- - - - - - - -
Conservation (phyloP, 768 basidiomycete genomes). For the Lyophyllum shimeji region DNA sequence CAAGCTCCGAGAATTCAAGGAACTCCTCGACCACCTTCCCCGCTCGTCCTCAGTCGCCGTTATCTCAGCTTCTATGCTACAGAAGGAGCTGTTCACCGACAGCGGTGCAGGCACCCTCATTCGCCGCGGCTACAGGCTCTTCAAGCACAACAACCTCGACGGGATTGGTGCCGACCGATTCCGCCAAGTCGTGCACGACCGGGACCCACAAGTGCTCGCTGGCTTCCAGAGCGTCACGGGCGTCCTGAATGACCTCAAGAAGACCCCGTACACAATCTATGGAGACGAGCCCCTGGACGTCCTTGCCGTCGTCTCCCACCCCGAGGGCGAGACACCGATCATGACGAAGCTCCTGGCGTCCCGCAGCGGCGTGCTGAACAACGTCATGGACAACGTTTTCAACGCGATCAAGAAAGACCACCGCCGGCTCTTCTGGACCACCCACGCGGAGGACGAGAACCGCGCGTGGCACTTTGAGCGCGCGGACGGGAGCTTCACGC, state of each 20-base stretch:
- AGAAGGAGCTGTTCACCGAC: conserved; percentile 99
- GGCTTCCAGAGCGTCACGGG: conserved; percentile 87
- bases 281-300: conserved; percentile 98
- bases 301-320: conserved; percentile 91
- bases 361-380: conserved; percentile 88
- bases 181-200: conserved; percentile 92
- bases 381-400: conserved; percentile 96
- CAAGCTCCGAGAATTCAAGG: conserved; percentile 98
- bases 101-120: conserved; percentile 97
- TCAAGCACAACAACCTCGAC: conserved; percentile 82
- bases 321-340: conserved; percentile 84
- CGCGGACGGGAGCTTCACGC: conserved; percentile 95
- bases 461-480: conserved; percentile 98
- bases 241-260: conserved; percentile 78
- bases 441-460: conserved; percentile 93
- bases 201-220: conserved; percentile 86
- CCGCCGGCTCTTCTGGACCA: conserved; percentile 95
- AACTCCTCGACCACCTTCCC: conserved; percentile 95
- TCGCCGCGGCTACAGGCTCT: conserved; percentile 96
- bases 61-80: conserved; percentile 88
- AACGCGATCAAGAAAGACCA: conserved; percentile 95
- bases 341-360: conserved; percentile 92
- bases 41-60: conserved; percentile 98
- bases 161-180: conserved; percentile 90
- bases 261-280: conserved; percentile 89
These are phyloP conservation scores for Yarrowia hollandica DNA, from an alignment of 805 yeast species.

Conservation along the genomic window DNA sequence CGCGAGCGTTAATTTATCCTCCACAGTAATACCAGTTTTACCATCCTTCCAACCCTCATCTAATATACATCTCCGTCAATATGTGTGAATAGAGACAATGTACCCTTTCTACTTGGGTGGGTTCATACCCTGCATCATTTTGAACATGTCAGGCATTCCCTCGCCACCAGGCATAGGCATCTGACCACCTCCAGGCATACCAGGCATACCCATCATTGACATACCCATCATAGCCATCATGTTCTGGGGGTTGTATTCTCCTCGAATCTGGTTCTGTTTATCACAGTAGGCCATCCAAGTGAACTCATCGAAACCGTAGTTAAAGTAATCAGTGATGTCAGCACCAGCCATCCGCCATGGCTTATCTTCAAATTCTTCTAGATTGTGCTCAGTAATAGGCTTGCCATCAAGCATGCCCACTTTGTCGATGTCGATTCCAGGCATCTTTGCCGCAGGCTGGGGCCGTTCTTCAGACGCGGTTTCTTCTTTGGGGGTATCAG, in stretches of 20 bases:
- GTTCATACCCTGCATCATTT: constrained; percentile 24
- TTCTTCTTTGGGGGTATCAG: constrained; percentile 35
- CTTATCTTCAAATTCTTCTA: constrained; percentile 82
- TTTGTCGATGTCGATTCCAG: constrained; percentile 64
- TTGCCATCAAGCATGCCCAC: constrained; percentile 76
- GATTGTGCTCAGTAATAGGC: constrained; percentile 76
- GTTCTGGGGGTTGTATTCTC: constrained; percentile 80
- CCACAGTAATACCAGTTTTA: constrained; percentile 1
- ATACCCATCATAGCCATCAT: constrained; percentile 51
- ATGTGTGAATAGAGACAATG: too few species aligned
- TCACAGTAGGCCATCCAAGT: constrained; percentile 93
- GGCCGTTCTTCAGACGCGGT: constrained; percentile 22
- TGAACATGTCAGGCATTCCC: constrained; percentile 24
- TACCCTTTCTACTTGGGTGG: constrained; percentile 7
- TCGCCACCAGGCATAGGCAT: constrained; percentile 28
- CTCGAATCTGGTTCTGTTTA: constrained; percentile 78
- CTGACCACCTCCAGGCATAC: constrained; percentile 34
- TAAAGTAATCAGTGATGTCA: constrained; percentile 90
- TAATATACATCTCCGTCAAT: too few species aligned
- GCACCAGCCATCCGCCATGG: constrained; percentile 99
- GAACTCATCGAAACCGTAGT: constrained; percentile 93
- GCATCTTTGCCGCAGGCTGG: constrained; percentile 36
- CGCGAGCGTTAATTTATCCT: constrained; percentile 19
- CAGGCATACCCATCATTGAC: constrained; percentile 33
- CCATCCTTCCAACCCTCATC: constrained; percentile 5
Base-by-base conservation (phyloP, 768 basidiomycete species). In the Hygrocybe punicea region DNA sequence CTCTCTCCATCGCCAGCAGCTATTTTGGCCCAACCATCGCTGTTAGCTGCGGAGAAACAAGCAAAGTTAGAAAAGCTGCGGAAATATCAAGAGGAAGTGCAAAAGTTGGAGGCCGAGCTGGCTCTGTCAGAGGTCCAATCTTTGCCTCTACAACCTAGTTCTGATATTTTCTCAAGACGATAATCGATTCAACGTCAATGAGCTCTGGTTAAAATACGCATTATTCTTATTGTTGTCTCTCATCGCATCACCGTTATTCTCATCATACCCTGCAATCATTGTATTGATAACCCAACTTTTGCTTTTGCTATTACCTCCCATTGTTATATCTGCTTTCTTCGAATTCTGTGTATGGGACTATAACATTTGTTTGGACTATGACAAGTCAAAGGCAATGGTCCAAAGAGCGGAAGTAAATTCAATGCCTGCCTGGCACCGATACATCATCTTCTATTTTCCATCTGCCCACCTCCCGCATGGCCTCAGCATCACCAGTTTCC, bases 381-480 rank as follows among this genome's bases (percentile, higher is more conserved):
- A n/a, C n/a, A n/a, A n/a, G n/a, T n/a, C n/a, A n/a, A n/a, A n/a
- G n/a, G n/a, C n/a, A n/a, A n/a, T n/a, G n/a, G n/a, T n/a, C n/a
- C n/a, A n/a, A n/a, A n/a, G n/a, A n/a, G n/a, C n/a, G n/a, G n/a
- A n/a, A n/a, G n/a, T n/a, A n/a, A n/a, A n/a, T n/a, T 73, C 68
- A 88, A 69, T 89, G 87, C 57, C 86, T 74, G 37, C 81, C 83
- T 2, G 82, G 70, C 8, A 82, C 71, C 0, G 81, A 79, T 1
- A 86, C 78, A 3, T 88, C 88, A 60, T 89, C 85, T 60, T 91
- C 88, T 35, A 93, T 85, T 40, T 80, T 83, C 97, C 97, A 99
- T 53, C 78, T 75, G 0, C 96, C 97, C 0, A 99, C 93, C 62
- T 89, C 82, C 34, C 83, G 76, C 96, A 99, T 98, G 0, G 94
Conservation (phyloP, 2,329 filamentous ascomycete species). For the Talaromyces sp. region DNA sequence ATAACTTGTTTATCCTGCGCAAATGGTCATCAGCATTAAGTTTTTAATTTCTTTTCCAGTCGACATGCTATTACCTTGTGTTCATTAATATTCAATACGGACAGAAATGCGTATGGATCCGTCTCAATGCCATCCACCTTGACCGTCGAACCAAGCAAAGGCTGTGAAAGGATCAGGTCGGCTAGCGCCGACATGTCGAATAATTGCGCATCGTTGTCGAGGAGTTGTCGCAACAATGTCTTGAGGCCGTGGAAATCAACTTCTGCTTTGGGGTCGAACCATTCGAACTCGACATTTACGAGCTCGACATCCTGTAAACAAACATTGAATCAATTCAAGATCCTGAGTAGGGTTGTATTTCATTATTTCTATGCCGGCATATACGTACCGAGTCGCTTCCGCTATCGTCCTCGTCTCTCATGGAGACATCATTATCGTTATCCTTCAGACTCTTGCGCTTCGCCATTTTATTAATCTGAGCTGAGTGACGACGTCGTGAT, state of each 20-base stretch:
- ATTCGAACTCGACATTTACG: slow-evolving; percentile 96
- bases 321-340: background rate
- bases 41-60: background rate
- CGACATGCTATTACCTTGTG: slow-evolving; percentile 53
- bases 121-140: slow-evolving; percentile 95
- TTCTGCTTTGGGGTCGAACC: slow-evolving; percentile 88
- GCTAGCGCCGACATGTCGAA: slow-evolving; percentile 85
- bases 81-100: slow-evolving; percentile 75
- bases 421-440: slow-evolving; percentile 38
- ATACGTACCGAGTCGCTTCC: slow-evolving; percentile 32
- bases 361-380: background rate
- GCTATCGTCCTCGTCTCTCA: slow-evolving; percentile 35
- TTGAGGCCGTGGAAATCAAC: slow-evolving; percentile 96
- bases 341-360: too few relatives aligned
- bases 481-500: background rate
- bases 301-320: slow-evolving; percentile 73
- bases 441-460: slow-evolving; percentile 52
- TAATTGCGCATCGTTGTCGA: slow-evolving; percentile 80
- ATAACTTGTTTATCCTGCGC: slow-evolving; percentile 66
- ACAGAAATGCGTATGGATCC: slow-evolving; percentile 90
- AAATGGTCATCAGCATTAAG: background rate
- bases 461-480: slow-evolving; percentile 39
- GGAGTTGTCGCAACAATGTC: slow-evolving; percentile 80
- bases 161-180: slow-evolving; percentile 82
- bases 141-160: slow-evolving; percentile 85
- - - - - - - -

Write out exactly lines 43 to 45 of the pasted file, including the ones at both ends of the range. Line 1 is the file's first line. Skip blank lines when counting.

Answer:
- TCGCCACCAGGCATAGGCAT: constrained; percentile 28
- CTCGAATCTGGTTCTGTTTA: constrained; percentile 78
- CTGACCACCTCCAGGCATAC: constrained; percentile 34